Nothing gets me thinking about my heritage quite like Thanksgiving, a holiday commemorating that lovely historical period wherein a bunch of people who looked vaguely like me conquered a great ocean and brought disease, corsets and Christianity to the New World. (“Thanks, guys,” said the noble savages. “We needed that.”) Pumpkin pie, anyone?

Paul Wong
Neurotica<br><br>Aubrey Henretty

None of my forebears were here for that mess. They were still scattered about Europe and the Middle East, likely participating in holy wars and bad fashion trends of their own. They came from six different countries and had interesting accents and difficult-to-pronounce surnames. They came to the United States, checked the old ways at the dock and encouraged their children to adopt the amorphous ethnicity that is “American.”

The concept of ethnic pride baffles and fascinates me. To be able to point to a place on a map or a group of people who to the untrained Western eye look like they could be related and say, “I identify with that” is mysterious and romantic to someone like me, someone whose idea of a cultural bonding experience often takes place around a Monopoly board at 2 a.m. with a three-liter bottle of Faygo on one side and a movie nobody”s watching on the other. Yes! Baltic Avenue! Sixty bucks? I”ll take two.

What is heritage? Is it hanging out in my Lebanese grandmother”s kitchen all day, making stuffed grape leaves over gossip? Is it laughing with my friend Zeina at the poor, misguided trendies who would buy mass-produced watery gray hummus from Whole Foods? Can you imagine what they would say to me if I sauntered into a Lebanese Students” Association meeting to inquire about possible membership? Me, with my dishwater locks and blue eyes? I can. “Oh, you must be looking for the Ninth Reich of the Aryan Sisterhood. They”re meeting next door.”

I”d get over it. After all, I”m only a quarter Lebanese. Maybe I should try getting in touch with my German roots, instead no, the only German words I know are “Reich” and “sauerkraut,” and I”m not particularly fond of sauerkraut. Let”s see, what else have we got? Well, I have an Irish last name, but there haven”t been any authentic Irish people in my family since the 1800s. I”m also parts English and Welsh, but I hear they don”t like each other much. Wouldn”t want to get in the middle of anything. My grandfather”s mostly Lithuanian, but the Lithuanian Pride movement is still in its infant stages. We”ll have to see how that one pans out.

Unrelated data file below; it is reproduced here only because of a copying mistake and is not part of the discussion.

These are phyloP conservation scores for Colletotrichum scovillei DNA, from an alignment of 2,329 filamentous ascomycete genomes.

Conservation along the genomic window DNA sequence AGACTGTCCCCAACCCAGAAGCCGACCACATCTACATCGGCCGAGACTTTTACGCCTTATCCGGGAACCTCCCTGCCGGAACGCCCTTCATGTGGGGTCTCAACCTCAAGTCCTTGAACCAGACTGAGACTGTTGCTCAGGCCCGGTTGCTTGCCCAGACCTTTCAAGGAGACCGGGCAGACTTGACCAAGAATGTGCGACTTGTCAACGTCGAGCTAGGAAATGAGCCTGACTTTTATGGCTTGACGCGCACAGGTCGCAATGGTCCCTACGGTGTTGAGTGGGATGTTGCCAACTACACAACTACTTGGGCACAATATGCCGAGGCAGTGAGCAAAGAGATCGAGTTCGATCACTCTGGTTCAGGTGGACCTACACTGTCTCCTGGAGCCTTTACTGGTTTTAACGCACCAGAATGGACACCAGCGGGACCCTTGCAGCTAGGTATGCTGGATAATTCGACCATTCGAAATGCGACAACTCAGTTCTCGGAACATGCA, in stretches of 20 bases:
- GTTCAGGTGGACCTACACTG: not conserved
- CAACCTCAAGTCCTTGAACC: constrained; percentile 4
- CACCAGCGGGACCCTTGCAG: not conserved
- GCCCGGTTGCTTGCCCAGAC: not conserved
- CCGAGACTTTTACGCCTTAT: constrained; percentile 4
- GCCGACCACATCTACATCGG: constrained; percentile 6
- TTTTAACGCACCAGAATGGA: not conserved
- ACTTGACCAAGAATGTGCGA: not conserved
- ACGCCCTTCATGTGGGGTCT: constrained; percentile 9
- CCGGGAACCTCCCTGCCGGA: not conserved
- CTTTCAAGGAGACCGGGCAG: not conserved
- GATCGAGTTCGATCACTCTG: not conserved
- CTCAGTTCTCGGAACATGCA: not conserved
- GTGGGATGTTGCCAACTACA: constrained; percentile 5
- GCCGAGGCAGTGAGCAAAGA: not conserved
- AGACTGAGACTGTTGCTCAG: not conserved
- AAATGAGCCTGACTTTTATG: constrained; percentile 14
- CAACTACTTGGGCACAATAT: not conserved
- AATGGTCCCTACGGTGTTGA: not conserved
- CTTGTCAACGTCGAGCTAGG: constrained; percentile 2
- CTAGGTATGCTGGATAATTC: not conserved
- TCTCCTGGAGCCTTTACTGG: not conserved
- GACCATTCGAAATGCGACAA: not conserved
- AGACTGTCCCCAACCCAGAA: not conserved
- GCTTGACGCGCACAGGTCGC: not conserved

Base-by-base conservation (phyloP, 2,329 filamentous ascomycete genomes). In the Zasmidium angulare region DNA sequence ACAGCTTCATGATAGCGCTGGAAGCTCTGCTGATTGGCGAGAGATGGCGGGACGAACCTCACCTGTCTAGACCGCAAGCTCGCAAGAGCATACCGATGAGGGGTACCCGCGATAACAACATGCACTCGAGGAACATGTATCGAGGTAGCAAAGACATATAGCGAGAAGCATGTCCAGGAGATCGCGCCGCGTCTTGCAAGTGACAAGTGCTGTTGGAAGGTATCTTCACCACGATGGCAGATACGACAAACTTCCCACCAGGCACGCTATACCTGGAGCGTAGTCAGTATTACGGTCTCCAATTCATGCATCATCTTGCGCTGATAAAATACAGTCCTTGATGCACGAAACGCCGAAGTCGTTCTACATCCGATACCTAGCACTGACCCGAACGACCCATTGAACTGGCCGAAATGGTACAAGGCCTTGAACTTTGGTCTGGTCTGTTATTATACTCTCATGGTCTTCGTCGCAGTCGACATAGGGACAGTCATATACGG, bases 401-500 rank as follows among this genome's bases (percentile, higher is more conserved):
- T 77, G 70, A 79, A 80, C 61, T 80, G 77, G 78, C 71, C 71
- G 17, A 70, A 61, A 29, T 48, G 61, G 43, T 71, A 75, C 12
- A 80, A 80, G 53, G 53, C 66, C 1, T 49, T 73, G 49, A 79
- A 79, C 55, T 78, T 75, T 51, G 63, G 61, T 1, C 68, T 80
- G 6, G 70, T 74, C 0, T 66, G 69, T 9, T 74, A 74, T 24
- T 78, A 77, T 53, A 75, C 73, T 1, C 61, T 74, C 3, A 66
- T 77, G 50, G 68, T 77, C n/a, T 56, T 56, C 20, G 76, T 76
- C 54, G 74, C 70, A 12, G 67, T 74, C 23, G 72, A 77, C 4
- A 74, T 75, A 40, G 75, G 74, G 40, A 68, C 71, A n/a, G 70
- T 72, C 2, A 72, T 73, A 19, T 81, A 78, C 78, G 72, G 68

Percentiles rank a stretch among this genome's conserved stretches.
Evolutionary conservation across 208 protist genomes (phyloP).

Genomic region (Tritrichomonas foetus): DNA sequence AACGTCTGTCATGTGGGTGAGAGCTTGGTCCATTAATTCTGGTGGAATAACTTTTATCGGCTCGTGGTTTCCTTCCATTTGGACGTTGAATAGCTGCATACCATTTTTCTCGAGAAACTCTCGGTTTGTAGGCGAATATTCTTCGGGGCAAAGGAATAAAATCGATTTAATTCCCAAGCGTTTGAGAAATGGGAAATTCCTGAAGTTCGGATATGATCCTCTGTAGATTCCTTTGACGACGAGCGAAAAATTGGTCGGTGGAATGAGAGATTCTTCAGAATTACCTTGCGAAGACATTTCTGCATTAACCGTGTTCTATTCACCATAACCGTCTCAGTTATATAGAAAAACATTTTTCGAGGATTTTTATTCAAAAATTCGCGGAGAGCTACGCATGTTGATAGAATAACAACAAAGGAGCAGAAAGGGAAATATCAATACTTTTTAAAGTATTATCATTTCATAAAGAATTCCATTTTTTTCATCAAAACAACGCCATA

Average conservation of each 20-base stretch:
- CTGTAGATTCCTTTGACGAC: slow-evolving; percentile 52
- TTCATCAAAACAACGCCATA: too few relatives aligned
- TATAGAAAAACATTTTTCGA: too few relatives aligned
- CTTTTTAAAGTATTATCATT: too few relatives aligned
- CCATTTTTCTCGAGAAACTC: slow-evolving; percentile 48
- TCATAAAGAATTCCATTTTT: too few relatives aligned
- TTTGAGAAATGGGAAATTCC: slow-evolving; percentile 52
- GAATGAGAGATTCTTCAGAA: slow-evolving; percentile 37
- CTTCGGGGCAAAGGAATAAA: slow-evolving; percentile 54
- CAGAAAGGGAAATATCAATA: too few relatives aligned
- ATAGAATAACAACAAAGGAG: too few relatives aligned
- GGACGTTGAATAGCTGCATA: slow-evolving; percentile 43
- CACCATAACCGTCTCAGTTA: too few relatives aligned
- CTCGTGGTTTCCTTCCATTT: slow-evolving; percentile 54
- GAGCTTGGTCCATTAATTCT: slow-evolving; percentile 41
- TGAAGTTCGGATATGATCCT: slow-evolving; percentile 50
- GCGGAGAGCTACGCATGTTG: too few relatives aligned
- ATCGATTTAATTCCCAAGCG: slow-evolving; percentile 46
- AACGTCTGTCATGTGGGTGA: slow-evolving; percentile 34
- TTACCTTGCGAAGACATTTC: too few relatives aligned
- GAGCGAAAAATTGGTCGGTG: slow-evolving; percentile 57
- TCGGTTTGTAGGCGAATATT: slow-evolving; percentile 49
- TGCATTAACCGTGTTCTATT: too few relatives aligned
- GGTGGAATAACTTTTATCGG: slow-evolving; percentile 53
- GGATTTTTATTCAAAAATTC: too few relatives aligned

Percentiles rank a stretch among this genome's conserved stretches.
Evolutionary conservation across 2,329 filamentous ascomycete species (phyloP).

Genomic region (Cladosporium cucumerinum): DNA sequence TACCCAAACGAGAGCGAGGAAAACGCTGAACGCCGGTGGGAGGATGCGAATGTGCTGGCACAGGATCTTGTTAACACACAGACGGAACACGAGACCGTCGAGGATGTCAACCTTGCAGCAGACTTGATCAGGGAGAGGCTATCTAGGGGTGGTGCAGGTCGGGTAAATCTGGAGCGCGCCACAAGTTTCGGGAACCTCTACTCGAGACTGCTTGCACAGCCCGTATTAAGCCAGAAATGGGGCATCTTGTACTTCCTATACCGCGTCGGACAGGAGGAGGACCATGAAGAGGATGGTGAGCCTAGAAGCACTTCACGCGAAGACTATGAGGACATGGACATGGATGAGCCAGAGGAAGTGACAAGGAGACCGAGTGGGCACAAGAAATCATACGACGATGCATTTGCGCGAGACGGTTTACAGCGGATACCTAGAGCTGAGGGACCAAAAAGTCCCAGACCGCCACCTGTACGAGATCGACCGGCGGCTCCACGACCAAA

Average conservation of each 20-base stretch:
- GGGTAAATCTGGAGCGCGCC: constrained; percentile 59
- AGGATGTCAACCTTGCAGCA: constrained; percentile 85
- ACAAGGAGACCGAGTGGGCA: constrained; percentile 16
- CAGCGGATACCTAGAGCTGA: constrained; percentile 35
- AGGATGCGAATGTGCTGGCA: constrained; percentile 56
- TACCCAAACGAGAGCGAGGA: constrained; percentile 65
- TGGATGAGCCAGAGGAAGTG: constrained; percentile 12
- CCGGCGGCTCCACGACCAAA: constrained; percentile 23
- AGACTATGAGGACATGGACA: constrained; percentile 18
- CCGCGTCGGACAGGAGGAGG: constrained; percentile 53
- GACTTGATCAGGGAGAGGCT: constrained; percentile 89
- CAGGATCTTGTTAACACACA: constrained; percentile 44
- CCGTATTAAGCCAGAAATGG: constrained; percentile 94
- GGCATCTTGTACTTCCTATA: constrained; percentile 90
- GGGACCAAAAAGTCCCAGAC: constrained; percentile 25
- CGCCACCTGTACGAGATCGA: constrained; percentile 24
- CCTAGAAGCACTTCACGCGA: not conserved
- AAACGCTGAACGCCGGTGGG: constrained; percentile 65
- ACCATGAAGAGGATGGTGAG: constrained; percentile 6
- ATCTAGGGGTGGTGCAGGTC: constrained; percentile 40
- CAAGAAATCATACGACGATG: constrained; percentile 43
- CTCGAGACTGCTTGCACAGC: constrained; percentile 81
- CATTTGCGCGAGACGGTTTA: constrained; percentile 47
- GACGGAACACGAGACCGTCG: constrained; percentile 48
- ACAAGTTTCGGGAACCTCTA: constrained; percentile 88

No matter how much I research German or Lebanese or Irish history, I still feel like an outsider. I feel silly and conspicuous at cultural events I am genuinely interested, but my presence seems somehow intrusive. I”m sort of like a self-aware tourist, wearing my ethnic ambiguity around my neck like a big camera with a Mickey Mouse sticker on it.

Logic would follow that if I can”t embrace any of these mother lands, I must just be American. But I”m not sold on that, either. I feel American in the sense of Memorial Day barbecues and fireworks on the Fourth of July, firm in the conviction that the Boston Tea Party was the most poignant and innovative act of war of all time. However, when it comes to this country”s leadership, corruption is as American as can-shaped cranberry sauce. And if laughing sardonically when the president speaks for ten minutes without actually saying anything makes me un-American, I will wear that label with pride.

Perhaps this sense of global vagrancy is just melodrama. Perhaps I should recognize my missing ethnic identity as the lost cause that it is, stick to my bad similes and my turkey and lie awake at night thinking about something more pressing. But I don”t think culture-envy is all bad. In lieu of ethnic bonds, real or imagined, you find there are other ways to connect with people. Like collapsing in a fit of hysterical laughter when you land on Boardwalk which you don”t own and which has two hotels on it when all you”ve got to your name is Baltic Avenue and a pink five-dollar bill. Standing up, taking a bow, declaring victory with a straight face. Cracking a smile. Conceding defeat.

There: I identify with that.

Aubrey Henretty can be reached via e-mail at ahenrett@umich.edu

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